Vaclav Nelhybel
1910 - 1996
Czech Republic
V. Nelhybel
Vaclav Nelhybel (24/09/1919 - 22/03/1996), a Czech composer and conductor. He was born in Polanka, Czechoslovakia. The Musical Director of Radio Free Europe in Munich, Germany from 1950 to 1957, Vaclav Nelhybel began his career as a conductor at Radio Prague and the City Theater of Prague, Czechoslovakia from 1939 to 1942. After World War II, he was named conductor and composer-in-residence at Swiss Radio and lecturer at the University of Fribourg, Switzerland. Mr. Nelhybel emigrated to the United States in 1957, and became a U.S. citizen in 1962. He lived in New York City, later moving to Ridgefield and Newtown, Connecticut, and relocated to Fleetville, Pennsylvania in 1994. Nelhybel worked as a composer, conductor, teacher and lecturer throughout the world. His work is deeply loved by students, musicians and audiences everywhere. Mr. Nelhybel's early education was under the guidance of the Jesuits in Prague. He studied musicology at Prague University and the University of Fribourg, and composition and conducting at the Conservatory of Music in Prague. His first composition, String Quartet No. 1, was published in 1950. Nelhybel published over 400 works, including operas and works for orchestra, band, chorus and smaller ensembles, especially wind instruments. In addition, more than 200 unpublished works in a wide variety of genres have been catalogued. Nelhybel guest conducted such European orchestras as the Salzburg Mozarteum Orchestra; Orchestre de la Suisse Romande, Geneva; Munich Philharmonic Orchestra; and the Bavarian Symphony Orchestra. He composed and conducted a work for chorus and symphony as part of AustraliaⳠnational bicentennial celebration in 1984, and composed a piece premiered by the Ridgefield Symphony Orchestra in honor of the 35th anniversary of the United Nations. Among Nelhybel's awards and honors are four honorary doctoral degrees in music from American universities, including a degree from the University of Scranton in 1985. At the time of his death on March 22, 1996 at the age of 76, Nelhybel was the composer-in-residence at the University of Scranton, where he co-founded and inaugurated the World Premiere Composition Series in 1984. His manuscripts, papers and recordings are on permanent loan to the University since the establishment of "The Nelhybel Collection" at The University of Scranton in the fall of 1999.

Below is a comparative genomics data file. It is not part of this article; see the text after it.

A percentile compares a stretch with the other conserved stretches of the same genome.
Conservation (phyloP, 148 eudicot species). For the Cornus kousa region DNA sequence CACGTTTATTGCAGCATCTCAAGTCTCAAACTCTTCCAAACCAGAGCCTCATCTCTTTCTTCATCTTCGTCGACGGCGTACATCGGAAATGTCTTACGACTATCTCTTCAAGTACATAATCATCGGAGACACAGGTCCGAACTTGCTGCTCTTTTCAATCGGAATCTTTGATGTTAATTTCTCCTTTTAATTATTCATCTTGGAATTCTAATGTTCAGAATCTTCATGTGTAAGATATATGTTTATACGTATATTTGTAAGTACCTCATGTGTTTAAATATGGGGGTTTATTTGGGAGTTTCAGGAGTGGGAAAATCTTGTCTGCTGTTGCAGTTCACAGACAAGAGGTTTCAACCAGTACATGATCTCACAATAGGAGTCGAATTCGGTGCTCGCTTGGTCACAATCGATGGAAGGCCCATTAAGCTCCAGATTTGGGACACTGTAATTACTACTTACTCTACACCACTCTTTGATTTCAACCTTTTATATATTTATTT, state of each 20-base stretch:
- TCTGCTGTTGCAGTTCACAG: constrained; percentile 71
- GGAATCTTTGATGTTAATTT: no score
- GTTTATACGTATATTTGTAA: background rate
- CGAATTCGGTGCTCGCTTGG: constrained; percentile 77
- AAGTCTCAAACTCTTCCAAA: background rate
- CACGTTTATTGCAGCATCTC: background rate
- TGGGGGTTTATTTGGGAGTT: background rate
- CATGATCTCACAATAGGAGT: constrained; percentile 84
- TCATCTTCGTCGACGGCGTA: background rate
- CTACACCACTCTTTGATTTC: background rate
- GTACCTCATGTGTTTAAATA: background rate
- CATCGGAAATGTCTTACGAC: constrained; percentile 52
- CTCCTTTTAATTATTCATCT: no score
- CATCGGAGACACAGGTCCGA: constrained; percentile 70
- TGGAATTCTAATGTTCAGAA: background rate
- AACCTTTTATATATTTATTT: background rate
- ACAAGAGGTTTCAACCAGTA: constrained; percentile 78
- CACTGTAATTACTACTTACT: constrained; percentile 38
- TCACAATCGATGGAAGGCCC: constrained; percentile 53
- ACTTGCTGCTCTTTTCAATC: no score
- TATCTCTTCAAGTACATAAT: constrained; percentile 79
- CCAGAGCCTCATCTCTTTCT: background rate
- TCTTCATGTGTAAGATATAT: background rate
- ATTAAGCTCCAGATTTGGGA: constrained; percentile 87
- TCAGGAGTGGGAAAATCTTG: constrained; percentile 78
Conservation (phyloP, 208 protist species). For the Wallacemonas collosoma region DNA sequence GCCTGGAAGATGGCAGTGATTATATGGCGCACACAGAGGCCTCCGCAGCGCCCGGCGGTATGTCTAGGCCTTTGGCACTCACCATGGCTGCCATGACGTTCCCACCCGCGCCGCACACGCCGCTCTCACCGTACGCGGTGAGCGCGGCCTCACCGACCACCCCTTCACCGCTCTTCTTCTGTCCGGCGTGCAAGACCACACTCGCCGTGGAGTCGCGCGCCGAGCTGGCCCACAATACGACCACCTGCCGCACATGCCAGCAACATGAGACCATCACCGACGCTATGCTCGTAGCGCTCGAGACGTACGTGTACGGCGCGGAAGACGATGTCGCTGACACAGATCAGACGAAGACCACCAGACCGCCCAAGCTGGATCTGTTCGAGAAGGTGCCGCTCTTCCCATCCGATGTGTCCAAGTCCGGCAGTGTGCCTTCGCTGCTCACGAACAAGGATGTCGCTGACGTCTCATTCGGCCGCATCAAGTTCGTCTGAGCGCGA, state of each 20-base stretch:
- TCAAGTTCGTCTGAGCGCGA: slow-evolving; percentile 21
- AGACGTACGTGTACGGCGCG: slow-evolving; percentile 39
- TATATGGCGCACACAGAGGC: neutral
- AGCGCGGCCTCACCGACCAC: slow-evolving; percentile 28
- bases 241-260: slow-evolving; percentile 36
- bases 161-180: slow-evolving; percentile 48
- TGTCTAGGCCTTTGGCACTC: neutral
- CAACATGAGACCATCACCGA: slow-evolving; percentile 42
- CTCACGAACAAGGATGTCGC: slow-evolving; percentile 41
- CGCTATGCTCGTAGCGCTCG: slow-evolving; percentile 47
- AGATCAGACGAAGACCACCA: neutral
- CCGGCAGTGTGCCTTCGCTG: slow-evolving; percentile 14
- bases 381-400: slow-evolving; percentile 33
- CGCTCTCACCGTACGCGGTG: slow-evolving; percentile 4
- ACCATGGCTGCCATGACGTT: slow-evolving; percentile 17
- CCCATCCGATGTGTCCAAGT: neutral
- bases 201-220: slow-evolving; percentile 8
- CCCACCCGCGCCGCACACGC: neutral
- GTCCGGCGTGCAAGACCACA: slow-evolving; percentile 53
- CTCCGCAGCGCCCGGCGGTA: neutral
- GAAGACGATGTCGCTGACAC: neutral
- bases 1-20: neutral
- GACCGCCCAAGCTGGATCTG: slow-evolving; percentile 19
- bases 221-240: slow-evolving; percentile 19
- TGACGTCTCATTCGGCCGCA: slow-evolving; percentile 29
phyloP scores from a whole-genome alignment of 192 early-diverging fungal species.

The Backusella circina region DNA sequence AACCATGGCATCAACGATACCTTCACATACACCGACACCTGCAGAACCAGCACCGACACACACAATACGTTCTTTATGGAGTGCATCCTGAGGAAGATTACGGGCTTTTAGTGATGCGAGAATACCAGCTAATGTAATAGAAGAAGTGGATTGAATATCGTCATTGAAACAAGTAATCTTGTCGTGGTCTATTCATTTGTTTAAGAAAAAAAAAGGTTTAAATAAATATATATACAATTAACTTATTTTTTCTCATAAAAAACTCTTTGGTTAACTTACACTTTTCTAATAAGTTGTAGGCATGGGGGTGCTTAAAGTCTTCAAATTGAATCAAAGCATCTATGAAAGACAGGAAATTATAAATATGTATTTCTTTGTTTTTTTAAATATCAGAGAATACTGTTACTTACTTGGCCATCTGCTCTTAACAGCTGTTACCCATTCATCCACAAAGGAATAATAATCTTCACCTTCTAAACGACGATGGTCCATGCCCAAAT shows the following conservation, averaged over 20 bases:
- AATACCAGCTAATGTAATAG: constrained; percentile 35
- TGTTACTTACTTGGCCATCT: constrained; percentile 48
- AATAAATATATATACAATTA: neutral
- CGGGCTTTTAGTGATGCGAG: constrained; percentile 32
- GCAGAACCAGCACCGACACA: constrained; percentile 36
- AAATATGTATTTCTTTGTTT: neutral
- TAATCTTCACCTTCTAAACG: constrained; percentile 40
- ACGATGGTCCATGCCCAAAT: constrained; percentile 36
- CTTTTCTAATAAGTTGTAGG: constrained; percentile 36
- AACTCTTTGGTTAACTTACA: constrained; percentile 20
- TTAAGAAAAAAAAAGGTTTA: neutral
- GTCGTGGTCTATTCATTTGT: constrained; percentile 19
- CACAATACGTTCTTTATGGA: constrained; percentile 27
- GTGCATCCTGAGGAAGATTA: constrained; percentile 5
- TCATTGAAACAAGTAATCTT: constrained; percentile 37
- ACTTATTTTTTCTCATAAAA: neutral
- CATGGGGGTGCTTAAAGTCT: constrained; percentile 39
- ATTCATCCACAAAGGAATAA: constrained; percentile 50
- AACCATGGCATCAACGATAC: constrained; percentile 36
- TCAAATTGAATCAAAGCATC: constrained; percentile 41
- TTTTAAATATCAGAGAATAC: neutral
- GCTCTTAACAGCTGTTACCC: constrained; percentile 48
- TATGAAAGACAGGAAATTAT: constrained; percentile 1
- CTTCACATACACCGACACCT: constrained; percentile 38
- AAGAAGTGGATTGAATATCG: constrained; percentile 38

Author:Charles Berry
Symphonic requiem
Composed in:1965
Label(s):Apimusic AP-0051 (LP)
Symphonic requiem (1965) is for band and bass baritone solo.